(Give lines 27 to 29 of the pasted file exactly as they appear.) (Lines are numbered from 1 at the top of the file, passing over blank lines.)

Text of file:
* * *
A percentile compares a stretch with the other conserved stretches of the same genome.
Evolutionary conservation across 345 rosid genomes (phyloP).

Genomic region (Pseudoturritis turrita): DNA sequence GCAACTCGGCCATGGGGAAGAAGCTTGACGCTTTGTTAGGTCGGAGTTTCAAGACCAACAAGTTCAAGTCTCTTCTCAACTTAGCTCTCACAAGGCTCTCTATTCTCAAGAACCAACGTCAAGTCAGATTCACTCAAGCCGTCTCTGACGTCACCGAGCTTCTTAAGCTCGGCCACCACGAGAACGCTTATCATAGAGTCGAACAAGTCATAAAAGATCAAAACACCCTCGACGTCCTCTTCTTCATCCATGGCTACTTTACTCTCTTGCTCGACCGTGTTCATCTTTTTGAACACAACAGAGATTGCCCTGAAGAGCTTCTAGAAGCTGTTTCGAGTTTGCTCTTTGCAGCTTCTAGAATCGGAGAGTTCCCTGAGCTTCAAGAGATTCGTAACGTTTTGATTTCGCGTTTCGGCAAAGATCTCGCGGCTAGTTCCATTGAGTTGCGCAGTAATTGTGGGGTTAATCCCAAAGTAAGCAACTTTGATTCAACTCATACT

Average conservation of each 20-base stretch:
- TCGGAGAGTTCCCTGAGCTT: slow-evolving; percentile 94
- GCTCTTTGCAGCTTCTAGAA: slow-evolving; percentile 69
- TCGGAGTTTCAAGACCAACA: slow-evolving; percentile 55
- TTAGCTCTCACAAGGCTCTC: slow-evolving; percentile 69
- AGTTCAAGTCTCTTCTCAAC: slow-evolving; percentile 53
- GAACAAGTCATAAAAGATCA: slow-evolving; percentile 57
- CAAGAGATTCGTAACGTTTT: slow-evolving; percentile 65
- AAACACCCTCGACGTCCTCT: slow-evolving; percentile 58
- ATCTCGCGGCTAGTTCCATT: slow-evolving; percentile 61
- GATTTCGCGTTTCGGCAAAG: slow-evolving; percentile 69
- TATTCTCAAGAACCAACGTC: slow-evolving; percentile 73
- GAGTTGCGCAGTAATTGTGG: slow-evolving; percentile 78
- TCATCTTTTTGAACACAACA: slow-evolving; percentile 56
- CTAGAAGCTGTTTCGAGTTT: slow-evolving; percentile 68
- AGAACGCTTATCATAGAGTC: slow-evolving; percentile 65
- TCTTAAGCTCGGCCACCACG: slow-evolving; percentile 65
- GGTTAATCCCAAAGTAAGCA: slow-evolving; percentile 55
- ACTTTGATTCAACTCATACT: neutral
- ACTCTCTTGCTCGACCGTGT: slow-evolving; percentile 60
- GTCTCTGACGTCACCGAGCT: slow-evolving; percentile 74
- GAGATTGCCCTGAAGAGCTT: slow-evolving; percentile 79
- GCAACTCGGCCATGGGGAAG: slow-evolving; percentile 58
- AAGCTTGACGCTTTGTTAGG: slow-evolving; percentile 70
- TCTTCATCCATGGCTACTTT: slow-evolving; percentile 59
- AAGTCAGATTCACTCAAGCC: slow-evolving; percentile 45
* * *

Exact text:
- AAGCTTGACGCTTTGTTAGG: slow-evolving; percentile 70
- TCTTCATCCATGGCTACTTT: slow-evolving; percentile 59
- AAGTCAGATTCACTCAAGCC: slow-evolving; percentile 45